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Old 04-11-2013, 11:24 PM
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inneedofgrace inneedofgrace is offline
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Location: New Jersey - Exit 5
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Default Re: Cheesiest Music Videos from the 1980s

Originally Posted by Markadiddle View Post
How could anyone forget this little gem:
I never understood the cross eyed Asian woman. Here's an explanation behind the theme of the video:

Devo funded the music video for "Whip It" with $15,000 USD of their own money. The main visual of the video, Mark Mothersbaugh whipping the clothes off a woman, was inspired by an article in a 1962 issue of "Dude" magazine. In an interview for Songfacts, Casale explains "There was a feature article on a guy who had been an actor and fell on hard times, he wasn't getting parts anymore. He moved with his wife to Arizona, opened a dude ranch and charged people money to come hang out at the ranch. Every day at noon in the corral, for entertainment, he'd whip his wife's clothes off with a 12-foot bullwhip. She sewed the costumes and put them together with Velcro. The story was in the magazine about how good he was and how he never hurt her. We had such a big laugh about it, we said, 'OK, that's the basis for the video. We'll have these cowboys drinking beer and cheering Mark on as he's in the barnyard whipping this pioneer woman's clothes off while the band plays in the corral.'"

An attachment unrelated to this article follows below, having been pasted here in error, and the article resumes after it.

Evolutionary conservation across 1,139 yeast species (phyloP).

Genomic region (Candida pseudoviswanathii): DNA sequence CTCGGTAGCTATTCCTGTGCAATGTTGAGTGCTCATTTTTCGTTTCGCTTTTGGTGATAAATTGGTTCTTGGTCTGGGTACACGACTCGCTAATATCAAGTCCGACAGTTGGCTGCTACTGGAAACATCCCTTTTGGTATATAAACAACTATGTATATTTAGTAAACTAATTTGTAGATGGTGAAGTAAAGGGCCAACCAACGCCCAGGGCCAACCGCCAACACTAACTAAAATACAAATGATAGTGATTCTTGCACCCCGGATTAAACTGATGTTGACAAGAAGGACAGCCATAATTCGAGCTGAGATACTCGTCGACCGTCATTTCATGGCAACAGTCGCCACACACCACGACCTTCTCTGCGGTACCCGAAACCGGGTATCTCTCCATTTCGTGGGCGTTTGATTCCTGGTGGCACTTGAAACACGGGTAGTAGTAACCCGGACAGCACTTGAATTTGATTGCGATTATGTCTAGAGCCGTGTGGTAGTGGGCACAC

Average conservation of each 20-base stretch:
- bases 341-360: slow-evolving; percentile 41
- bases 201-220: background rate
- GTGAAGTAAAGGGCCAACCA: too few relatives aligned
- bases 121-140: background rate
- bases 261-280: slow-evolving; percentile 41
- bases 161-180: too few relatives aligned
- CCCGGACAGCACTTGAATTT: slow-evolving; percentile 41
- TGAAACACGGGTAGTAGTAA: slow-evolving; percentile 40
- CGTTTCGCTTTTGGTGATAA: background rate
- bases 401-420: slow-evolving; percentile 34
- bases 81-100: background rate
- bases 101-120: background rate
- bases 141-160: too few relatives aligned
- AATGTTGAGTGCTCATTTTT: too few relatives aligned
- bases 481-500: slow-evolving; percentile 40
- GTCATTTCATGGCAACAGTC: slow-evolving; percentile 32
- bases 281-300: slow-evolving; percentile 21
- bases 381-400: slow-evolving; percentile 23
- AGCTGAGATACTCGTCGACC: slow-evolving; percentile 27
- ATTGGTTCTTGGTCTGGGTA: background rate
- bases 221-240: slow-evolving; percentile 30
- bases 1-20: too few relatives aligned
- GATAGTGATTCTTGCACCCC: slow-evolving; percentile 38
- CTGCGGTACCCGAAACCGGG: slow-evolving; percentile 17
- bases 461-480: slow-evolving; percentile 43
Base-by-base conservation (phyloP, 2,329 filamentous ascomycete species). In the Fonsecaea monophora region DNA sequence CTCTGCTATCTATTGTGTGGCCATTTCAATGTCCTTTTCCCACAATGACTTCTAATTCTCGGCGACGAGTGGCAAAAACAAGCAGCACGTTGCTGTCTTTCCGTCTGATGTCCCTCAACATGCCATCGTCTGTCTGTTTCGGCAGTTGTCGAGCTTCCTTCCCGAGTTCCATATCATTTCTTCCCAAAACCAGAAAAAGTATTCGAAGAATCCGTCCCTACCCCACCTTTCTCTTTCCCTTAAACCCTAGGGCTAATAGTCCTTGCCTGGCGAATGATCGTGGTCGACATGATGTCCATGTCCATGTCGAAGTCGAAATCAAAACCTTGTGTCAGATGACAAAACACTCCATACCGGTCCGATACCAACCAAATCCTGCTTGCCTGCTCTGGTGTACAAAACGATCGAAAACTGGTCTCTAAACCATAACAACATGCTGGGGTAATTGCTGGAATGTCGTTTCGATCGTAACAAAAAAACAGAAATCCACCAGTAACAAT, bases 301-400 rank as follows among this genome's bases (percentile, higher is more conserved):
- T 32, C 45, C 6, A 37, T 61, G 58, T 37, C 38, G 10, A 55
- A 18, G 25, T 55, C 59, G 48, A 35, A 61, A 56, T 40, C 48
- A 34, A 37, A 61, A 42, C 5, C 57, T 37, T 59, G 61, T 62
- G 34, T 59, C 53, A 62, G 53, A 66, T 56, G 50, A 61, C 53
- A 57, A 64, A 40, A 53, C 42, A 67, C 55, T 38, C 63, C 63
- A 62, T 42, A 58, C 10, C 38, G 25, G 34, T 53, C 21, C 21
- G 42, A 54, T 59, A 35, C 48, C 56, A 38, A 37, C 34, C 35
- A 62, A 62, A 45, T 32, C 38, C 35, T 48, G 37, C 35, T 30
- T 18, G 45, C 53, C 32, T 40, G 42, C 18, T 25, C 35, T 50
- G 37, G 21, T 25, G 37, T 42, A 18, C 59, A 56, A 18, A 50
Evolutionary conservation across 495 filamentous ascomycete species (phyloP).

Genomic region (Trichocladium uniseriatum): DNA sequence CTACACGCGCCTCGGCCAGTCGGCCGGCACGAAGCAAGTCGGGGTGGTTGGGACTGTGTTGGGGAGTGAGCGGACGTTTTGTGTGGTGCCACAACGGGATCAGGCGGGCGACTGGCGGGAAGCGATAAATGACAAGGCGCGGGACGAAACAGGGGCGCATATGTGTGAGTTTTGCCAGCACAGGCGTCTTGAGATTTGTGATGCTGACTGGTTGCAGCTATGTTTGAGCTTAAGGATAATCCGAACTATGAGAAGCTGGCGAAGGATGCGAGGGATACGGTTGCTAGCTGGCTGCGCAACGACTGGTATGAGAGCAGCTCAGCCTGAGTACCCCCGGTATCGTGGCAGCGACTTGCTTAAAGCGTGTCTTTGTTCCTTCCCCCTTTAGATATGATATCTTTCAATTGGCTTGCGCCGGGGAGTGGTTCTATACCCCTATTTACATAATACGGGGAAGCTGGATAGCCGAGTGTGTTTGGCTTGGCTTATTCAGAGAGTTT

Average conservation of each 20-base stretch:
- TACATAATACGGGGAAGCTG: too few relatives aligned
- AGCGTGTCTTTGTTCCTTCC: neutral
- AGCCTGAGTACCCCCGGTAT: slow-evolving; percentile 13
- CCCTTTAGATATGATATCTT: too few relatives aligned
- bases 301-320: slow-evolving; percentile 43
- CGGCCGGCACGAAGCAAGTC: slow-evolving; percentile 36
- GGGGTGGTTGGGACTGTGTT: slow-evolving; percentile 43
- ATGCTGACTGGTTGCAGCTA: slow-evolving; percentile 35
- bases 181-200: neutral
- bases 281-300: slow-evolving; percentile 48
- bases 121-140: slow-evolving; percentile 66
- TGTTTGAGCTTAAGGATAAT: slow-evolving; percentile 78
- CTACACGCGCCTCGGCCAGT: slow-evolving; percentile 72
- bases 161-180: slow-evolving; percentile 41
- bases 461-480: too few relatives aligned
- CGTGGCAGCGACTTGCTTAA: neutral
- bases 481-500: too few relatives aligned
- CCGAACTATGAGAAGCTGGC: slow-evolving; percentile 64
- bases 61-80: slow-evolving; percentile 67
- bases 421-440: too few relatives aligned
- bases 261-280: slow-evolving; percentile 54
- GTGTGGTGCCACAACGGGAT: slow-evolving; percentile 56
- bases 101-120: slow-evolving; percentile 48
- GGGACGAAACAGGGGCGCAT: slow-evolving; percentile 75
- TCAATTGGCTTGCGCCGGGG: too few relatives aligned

In the video, Devo wears black, sleeveless turtlenecks, and their famous Energy Dome headgear. When the video begins, all the members, except for Mark Mothersbaugh, wear the turtlenecks pulled over their faces. During the performance, each member lowers the turtleneck. Robert Mothersbaugh ("Bob 1") plays a Gibson Les Paul with an inverted horn, Robert Casale ("Bob 2") plays a red Rheem Kee Bass, and Alan Myers plays a set of Synare 3 drum synthesizers.

Not surprisingly, the S&M overtones of the video caused controversy. Devo was forced to abandon a television appearance after the host deemed the video offensive to women[citation needed]. Despite this, "Whip It" received heavy rotation on MTV after its introduction in 1981.
"Through many dangers, toils and snares..." - Amazing Grace, third verse
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